Almost from the outset, overcrowding has been a constant problem at the station and it has seen numerous improvements to its facilities and below-ground arrangements to deal with this difficulty. After much discussion between the then two separate operators, a major reconstruction began in 1912. This saw a new ticket hall, dealing with both lines, built in the basement of the Bakerloo station, the Bakerloo lifts removed, and new deep-level escalators opened down to the Bakerloo line level. Access to the Central line was by way of existing deep-level subways. The new works came into use on 9 May 1914 with the CLR lifts still available for passengers. By 1923 even this rearrangement was unable to cope, so a second rebuilding commenced. This saw a second set of escalators built directly down to the Central line, the CLR station building becoming an exit only. Then, on 2 October 1928, a third escalator leading to the Bakerloo platforms was opened. Unusually, lifts came back into prominence at an Underground station when, in 1942, a set of high-speed lifts came into use, largely used as an exit route from the Central line platforms directly to the Argyll Street exit building.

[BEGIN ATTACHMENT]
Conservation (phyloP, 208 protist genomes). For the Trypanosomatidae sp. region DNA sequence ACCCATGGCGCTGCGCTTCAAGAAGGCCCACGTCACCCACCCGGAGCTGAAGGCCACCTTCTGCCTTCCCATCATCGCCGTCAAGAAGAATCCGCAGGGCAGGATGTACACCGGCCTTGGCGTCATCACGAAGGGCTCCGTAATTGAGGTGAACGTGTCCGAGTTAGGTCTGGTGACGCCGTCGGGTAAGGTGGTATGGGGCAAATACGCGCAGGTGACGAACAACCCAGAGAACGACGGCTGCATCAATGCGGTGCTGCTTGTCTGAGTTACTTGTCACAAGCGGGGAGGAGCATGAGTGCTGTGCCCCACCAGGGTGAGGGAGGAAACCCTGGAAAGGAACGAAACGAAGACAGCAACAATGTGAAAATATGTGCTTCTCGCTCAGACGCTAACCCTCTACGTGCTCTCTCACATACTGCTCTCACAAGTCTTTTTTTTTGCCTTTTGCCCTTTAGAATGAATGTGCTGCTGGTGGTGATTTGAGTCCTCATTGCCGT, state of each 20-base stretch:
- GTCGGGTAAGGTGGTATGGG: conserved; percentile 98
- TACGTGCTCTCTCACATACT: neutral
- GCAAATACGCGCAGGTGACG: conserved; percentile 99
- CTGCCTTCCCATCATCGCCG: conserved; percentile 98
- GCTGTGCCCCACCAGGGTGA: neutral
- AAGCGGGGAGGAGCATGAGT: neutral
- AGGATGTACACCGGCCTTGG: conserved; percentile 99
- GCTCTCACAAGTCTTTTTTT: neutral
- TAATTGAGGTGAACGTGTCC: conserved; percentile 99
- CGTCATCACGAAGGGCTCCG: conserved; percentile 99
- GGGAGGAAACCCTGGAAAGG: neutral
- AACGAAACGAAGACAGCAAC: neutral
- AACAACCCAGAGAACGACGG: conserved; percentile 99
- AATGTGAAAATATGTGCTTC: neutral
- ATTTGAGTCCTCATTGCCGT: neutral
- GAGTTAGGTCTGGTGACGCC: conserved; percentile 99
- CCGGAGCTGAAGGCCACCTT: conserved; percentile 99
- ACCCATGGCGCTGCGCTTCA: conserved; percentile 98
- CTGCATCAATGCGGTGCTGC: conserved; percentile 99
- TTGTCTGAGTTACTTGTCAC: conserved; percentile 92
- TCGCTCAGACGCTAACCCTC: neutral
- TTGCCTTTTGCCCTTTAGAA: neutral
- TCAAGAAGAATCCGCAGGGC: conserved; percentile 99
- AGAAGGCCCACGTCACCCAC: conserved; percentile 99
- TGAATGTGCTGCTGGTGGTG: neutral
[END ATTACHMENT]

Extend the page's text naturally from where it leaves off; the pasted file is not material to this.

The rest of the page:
The Victoria line opened on 7 March 1969. To handle the additional passenger loads, a new ticket hall was constructed directly under the road junction. To excavate the new ticket hall below the roadway, traffic was diverted for five years (August 1963 to Easter 1968) on to a temporary bridge-like structure known as the 'umbrella' covering the Regent Street/Oxford Street intersection. Services tunnels were constructed to carry water mains and telecom cables past the new ticket hall. Construction of the Victoria line station tunnels with their platforms, the new escalator shafts and the linking passages to the Central line platforms was carried out from access shafts sunk from nearby Cavendish Square, Upper Regent Street and Argyll Street. To this day, traffic passing through the Oxford Circus intersection literally travels over the roof of the ticket office.